You are using an older browser version. Please use a supported version for the best MSN experience.

New Data Predicts Best, Worst Time to Buy Airline Tickets

TravelPulse logo TravelPulse 2020-02-19 Rich Thomaselli
a close up of a computer: Mobile phone with electronic boarding pass © Daviles / iStock / Getty Images Plus Mobile phone with electronic boarding pass

The travel booking platform Qtrip has released its sixth annual airfare study on the best and worst times to buy airline tickets in 2020, with an array of interesting data.

The study by the southern California-based firm, whose sister company is, is based on an analysis of 917 million airfares in more than 8,000 markets

"Chasing the lowest airfare can be a dizzying, if not maddening, experience," Jeff Klee, CEO of Qtrip and, said in a statement. "Our Annual Airfare Study aims to bring a little clarity to the process, and some peace of mind. The study is part of our wider mission to give travelers the transparency to know what they’re buying, the data and selection to make smart choices, the flexibility to pay on their terms, and the support to deal with the unexpected.”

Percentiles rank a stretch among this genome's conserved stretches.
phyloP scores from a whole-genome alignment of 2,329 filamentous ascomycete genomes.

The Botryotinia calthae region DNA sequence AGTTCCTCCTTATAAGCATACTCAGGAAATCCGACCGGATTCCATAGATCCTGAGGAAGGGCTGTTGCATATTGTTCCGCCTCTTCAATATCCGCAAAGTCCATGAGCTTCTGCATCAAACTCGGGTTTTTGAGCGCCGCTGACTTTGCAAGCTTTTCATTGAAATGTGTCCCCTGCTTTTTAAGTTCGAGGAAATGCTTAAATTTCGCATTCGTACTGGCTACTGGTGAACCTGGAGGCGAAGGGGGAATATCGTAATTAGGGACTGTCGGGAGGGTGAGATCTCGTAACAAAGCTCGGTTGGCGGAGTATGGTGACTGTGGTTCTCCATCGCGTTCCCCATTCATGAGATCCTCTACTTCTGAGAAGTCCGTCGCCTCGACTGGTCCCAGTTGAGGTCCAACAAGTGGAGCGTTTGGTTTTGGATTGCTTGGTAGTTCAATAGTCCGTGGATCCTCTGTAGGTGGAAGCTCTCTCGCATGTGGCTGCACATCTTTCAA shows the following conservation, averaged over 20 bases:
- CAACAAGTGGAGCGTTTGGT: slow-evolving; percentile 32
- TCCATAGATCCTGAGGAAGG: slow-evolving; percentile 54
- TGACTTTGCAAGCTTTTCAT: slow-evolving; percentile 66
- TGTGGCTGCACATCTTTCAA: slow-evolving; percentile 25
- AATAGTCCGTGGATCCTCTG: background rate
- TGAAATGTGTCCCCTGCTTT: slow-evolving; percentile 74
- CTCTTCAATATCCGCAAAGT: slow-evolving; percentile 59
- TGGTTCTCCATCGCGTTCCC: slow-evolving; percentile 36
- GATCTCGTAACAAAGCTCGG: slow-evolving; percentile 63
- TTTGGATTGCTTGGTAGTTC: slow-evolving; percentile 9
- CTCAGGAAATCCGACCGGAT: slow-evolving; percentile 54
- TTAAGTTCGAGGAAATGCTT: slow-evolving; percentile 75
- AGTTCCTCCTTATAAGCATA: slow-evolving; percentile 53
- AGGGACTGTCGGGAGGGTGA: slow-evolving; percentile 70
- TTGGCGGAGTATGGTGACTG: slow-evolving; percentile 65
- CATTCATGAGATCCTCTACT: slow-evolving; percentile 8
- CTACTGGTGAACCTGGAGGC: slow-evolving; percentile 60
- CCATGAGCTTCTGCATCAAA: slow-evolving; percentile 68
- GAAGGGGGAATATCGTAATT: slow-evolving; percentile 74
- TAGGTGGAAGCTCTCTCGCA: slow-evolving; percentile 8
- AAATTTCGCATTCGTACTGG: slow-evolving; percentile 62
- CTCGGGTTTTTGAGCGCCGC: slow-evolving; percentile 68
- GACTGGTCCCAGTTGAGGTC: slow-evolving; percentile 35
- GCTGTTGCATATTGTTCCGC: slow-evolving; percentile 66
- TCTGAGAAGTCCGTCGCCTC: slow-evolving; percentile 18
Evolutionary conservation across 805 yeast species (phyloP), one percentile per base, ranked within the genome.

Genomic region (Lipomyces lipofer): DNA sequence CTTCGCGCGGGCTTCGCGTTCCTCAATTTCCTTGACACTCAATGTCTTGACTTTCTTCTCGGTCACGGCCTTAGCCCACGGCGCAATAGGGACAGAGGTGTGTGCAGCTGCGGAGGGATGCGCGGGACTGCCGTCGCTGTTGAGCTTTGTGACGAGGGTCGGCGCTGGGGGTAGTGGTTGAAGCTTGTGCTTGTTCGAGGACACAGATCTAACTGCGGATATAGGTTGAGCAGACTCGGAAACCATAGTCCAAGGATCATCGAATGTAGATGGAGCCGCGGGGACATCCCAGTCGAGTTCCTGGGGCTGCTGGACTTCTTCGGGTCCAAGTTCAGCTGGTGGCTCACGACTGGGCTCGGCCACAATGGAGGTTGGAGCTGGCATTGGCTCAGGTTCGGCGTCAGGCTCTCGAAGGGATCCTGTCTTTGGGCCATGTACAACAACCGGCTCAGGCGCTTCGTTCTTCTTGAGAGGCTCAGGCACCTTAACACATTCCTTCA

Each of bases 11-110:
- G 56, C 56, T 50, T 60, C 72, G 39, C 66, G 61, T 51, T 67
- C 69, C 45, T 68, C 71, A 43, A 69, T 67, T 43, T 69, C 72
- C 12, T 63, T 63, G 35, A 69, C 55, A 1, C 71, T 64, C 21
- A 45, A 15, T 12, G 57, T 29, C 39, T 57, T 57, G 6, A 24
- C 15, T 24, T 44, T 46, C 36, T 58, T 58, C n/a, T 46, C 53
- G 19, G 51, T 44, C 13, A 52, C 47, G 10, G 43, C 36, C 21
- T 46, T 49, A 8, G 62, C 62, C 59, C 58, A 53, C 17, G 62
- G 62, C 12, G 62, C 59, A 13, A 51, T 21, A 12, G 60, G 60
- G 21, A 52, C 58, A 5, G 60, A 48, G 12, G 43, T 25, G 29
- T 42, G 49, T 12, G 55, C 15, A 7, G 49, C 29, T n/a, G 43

Here are some of the highlights:

– On average, the least expensive airfares were available 77 days before departure in 2019. That’s up from 76 days in 2018, 70 in 2017, and 54 days between 2013 and 2015.

– In 2019, airfares changed an average of 54 times by $34 each swing. This is down from 61 changes in 2018 and 62 in 2017.

– The day you fly is much more important than the day of week you buy. On average, a flight traveling on Tuesday or Wednesday is $100 less than the same itinerary on Sunday, which is by far the most expensive day to travel. However, contrary to some popular myths, the day of the week that you go online to buy your tickets still doesn’t matter.

– The best fares appear 85 days out in spring, 113 days out in summer, 77 days out in fall, and just 49 days out in winter. Excluding the December holidays, winter offers the best deals. Summer will cost $25 extra on average.

Related video: The real reason airplanes never seem to have enough overhead bin space [via T+L]

What to watch next

More from TravelPulse

image beaconimage beaconimage beacon